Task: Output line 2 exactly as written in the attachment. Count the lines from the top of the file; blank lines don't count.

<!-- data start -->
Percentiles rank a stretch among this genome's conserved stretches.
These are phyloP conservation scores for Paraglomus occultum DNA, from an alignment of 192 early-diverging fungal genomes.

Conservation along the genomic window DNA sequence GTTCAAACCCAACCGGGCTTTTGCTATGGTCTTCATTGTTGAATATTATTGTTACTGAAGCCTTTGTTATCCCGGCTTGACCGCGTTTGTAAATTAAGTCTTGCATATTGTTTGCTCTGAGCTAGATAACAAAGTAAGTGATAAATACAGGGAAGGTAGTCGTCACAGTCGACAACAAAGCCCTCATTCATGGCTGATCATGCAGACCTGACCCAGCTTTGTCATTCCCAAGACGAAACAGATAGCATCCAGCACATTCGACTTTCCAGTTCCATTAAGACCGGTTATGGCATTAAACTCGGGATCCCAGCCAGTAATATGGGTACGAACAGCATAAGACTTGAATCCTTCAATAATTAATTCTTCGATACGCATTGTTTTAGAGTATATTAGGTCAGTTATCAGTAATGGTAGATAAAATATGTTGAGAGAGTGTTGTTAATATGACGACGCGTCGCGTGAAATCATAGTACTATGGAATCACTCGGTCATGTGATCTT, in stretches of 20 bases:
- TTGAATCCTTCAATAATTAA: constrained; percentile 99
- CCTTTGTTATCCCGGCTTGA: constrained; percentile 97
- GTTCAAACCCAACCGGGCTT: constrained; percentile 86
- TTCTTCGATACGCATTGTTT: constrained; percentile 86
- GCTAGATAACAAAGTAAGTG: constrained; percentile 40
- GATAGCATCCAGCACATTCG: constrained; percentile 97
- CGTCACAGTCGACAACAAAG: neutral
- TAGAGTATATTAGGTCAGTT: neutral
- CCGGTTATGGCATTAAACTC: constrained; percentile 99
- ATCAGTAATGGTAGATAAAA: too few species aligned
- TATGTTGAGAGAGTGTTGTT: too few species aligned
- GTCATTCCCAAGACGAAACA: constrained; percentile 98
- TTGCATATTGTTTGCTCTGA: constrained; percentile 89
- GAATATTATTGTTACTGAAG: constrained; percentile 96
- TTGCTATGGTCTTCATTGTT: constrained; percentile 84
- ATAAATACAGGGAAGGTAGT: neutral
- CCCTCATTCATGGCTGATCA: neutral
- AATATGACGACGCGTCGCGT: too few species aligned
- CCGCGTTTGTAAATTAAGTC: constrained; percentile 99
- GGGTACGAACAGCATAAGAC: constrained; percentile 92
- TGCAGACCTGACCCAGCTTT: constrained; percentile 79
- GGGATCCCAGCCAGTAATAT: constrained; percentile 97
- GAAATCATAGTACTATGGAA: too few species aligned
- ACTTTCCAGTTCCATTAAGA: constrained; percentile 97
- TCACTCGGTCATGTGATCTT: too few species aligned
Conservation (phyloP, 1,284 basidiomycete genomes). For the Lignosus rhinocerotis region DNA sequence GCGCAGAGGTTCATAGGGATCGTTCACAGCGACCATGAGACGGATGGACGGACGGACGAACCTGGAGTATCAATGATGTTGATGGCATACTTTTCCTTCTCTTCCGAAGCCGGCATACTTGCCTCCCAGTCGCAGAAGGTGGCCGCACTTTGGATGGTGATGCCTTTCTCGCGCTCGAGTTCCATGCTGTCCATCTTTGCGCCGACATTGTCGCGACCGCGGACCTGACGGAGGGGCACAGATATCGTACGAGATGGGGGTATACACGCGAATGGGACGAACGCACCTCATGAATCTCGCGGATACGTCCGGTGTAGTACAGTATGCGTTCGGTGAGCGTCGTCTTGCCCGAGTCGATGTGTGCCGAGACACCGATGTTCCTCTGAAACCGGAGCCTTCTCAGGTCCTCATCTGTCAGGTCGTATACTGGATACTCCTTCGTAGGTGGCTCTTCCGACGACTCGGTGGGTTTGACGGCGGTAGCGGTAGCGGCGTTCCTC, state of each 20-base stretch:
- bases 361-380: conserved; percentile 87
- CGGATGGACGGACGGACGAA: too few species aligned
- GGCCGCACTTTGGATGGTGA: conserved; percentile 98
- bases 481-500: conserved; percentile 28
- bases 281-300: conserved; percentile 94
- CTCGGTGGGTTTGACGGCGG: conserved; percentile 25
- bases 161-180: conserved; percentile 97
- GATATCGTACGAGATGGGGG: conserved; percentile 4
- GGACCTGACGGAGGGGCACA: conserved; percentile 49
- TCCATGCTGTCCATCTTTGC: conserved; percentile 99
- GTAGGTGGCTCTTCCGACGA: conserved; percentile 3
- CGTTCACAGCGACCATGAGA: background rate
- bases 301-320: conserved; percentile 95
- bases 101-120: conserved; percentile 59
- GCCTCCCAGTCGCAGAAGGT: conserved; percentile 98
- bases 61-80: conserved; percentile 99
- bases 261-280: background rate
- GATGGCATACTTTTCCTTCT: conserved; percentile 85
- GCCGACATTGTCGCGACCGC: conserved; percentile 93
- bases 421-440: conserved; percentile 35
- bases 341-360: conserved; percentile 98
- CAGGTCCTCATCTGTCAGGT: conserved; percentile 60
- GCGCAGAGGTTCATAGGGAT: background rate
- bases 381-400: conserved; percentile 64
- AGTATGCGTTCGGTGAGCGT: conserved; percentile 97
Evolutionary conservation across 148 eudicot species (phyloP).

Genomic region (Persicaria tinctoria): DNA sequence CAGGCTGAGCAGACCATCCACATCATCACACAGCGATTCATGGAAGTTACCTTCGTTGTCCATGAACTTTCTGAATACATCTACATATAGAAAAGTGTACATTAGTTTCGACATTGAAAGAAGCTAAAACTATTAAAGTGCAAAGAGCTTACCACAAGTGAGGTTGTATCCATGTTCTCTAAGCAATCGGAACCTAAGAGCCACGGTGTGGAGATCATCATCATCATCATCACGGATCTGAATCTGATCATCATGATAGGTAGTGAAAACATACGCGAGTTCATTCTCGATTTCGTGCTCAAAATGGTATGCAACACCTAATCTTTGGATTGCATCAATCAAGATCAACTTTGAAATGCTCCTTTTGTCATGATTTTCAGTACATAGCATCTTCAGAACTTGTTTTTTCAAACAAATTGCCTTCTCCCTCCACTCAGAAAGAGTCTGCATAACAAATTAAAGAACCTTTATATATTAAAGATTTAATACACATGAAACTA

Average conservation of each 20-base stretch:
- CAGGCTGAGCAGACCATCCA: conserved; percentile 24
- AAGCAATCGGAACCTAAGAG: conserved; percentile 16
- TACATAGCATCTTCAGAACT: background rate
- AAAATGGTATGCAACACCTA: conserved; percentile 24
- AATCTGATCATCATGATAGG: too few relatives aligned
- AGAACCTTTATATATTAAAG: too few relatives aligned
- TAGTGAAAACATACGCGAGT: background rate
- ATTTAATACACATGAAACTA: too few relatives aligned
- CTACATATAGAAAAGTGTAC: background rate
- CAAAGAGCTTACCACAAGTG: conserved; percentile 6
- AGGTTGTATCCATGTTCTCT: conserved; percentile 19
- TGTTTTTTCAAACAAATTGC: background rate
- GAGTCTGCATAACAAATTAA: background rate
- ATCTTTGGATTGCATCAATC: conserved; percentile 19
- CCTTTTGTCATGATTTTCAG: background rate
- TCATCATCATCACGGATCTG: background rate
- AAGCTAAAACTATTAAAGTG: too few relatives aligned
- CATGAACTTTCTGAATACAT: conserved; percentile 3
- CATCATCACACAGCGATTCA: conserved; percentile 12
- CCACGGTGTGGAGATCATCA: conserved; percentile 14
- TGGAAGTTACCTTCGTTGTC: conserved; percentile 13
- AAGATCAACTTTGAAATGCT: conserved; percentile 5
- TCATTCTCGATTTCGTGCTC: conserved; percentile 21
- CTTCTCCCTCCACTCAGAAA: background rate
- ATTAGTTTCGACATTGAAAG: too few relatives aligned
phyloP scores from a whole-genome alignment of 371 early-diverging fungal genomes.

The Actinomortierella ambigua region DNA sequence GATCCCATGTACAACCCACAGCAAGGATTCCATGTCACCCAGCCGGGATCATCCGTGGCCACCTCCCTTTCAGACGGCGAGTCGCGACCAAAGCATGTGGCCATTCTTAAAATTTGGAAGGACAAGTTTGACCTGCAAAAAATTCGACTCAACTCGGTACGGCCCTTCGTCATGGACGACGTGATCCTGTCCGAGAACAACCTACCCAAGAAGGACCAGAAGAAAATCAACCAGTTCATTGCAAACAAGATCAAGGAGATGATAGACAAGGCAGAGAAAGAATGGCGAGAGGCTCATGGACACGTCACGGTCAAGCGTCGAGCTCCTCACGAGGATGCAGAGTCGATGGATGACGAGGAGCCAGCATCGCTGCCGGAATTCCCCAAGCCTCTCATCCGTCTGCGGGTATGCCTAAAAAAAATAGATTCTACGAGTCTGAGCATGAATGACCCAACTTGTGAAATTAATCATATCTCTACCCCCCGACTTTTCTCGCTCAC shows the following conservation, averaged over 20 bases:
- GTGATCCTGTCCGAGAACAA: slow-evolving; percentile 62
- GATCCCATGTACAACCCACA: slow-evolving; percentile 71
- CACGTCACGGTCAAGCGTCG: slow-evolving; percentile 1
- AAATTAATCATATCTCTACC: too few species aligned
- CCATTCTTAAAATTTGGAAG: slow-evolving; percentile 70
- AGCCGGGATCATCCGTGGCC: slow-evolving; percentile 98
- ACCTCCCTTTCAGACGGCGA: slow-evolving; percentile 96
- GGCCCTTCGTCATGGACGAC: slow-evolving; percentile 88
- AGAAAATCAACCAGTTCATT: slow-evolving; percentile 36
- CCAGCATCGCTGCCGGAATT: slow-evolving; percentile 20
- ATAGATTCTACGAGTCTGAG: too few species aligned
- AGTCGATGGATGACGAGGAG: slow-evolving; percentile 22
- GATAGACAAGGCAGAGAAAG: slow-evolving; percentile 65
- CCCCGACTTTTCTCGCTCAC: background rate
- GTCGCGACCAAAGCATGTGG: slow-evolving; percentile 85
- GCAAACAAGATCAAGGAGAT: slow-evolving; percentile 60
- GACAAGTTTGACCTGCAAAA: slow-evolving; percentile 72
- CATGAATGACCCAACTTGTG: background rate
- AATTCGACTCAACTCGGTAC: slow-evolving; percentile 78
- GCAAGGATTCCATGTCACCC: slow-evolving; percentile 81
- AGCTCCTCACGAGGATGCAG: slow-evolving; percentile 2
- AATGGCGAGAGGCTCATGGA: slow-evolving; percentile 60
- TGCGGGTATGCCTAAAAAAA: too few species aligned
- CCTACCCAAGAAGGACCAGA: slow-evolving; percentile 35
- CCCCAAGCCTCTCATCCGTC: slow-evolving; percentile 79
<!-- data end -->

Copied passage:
These are phyloP conservation scores for Paraglomus occultum DNA, from an alignment of 192 early-diverging fungal genomes.